What older adults are concerned about when it comes to surgery

A University of Michigan study looked at the factors adults 50-80 consider when deciding on surgery.

When it comes to deciding on whether or not to have surgery, most older adults cite one top concern: pain.

The University of Michigan National Poll on Healthy Aging surveyed adults 50-80 about their top considerations in elective surgery and released the findings March 9. Roughly two out of three (64%) said they were worried about pain and discomfort, the top consideration, according to the poll.

Nearly three out of five (57%) said they were worried about the difficulty of recovery, the second highest concern cited.

As with so much in healthcare, many patients expressed concerns about costs. Nearly half (46%) said they were worried about their out-of-pocket costs. Among those adults who were working, about half (46%) of the respondents said they were worried about taking time off of work, the poll found.

The survey also included perspective on those who considered surgery within the past year, and nearly half of those respondents (46%) said they were concerned about the possible exposure to COVID-19.

Some hospitals have paused non-urgent surgeries during surges of COVID-19, while healthcare leaders said some patients have deferred care or procedures during the pandemic. In January, operating room minutes dropped nearly 16%, according to a Kaufman Hall analysis.

Roughly one in three participants (34%) said they were worried about having someone take care of them after surgery, the poll found. A recent study suggested healthcare providers need to consider more carefully the recovery of seniors, particularly when they choose to recover at home after a hospital stay.

About one in five respondents (17%) said they were concerned their surgery would hinder their ability to take care of others.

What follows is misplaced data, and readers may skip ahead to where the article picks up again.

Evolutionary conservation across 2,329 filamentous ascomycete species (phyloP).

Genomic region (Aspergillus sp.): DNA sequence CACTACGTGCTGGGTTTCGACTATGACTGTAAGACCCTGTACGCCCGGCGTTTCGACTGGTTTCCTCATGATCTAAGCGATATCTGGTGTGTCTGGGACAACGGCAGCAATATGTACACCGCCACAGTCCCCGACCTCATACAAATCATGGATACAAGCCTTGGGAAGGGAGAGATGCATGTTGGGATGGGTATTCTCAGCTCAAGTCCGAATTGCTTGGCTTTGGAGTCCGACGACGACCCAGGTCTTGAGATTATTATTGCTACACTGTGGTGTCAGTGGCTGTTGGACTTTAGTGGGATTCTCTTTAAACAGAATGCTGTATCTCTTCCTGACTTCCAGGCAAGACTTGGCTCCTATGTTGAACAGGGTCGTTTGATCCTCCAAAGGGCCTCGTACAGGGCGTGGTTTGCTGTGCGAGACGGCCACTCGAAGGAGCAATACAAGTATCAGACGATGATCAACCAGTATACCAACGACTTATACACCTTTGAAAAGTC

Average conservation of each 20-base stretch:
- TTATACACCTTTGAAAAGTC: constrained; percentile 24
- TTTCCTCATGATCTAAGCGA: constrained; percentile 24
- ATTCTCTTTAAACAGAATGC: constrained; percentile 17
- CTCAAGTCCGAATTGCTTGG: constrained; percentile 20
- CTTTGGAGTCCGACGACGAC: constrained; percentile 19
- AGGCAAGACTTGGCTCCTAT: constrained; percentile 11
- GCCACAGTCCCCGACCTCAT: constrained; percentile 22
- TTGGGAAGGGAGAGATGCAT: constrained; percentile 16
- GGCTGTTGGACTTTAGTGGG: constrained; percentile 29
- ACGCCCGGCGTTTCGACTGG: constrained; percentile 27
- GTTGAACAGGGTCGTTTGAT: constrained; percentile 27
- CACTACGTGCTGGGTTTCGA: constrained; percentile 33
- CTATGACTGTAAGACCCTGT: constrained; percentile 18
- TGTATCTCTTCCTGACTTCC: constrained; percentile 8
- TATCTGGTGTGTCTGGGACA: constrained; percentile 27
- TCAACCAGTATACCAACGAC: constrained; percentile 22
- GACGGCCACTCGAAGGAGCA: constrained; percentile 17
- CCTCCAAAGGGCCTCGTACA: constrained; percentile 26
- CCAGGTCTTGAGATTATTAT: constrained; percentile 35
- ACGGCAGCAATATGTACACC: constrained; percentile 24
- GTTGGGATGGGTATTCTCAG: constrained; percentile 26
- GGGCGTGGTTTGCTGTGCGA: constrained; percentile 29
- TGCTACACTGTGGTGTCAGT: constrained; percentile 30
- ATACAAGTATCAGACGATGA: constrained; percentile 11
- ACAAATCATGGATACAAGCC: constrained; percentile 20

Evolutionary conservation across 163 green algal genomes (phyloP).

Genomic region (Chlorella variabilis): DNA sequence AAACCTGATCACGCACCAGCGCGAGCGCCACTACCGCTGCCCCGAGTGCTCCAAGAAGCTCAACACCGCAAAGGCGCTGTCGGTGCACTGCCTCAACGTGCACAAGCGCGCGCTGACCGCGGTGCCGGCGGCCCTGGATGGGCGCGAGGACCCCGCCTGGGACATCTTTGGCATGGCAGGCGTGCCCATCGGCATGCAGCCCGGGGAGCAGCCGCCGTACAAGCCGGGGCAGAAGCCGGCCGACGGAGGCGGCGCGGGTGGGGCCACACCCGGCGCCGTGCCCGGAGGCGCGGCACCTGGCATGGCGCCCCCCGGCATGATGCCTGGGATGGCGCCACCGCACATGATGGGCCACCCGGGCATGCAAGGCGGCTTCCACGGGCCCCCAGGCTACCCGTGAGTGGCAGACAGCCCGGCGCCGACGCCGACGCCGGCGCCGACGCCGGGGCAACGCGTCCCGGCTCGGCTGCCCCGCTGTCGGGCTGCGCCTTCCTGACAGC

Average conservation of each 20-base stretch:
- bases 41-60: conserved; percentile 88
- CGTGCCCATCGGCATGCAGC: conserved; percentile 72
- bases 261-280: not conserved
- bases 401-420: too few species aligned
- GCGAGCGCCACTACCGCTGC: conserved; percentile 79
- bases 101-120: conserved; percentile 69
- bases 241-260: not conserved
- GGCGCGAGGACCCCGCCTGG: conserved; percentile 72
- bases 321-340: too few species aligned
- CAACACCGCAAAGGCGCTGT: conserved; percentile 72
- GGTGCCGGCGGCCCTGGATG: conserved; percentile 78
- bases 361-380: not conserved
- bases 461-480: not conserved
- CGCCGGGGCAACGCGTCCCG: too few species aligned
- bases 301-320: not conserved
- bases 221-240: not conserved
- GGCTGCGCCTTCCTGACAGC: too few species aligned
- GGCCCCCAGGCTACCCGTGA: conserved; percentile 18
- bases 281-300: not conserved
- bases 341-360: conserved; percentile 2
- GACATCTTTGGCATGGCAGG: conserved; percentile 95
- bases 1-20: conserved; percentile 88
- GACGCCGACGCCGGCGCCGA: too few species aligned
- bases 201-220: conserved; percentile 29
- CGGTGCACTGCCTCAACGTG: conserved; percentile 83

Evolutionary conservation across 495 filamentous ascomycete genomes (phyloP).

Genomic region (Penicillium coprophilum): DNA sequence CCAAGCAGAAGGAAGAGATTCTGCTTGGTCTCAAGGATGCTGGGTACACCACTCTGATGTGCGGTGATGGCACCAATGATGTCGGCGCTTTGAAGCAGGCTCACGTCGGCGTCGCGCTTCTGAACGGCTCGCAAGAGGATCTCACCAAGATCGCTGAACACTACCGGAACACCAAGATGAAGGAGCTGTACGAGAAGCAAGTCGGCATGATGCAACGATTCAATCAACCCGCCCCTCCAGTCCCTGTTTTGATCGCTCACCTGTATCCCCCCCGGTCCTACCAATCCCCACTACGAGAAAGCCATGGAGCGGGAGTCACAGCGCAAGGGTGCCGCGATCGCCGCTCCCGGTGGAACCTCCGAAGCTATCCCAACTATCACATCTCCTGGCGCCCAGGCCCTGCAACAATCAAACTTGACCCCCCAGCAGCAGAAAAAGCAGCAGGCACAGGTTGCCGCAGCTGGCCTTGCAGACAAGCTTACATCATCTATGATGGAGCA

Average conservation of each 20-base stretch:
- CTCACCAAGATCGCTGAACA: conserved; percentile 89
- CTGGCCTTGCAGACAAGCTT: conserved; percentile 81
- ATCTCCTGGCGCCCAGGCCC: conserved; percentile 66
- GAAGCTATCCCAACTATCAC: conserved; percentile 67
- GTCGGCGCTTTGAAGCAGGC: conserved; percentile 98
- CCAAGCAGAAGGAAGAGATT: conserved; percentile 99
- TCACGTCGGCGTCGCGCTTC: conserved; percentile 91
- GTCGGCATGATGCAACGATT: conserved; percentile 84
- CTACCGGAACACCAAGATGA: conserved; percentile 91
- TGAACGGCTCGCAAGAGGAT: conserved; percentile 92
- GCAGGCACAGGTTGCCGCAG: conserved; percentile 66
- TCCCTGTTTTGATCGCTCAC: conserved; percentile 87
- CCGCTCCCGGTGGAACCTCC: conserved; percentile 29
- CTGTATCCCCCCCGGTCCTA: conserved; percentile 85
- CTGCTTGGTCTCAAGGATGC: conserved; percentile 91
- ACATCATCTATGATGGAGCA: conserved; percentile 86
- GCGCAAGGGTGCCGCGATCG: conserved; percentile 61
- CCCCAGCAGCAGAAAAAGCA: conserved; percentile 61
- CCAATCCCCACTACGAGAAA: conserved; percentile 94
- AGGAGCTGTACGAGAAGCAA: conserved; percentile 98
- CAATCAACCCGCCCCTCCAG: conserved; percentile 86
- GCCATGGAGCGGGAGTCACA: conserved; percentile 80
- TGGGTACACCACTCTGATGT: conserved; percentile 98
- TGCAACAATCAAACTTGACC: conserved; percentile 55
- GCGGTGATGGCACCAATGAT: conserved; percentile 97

Even with the concerns, most of those who were considering an elective surgery opted to go ahead with the procedure.

The poll surveyed those who considered an elective surgery within the past five years and found 65% underwent the procedure, while 24% said they planned to have the surgery in the future. Only one in 10 (11%) said they weren’t having the surgery.

About three out of four (73%) adults between the ages of 65 and 80 surveyed had elective surgery, compared to 57% of those aged 50-64. Those who had retired were also more likely to have had surgery than those adults still working (71% of retirees, compared to 55% of those who are working).

The poll also gathered responses from those who hadn’t considered elective surgery in the last five years, and the vast majority said the costs would weigh heavily on their decision. For this group, 90% said their out-of-pocket costs were their top concern, followed by their health insurance coverage (89%).

Roughly four out of five (82%) said the reviews and recommendations of the surgeon were a top concern, followed by the recommendations of their primary care physician (74%) and the reviews of the hospital (68%). About two out of three (64%) said they would want a second opinion before surgery.

For those who had surgery in the past five years, most (67%) said they were pleased with the outcome, although the responses varied based on the health of the patients. Nearly four in five (79%) of those in very good or excellent physical health were very satisfied, compared to 53% of respondents who said they were in fair or poor health.

These were the most common elective surgeries considered by older adults: joint surgery (18%), eye surgery (12%), abdominal surgery (10%), cosmetic surgery (9%), and foot or leg surgery (7%), according to the poll.

The National Poll on Healthy Aging surveyed adults online and via phone in August 2021. The poll has a margin of error of 1 to 3 percentage points for the full survey, with a higher margin of error for responses involving subgroups.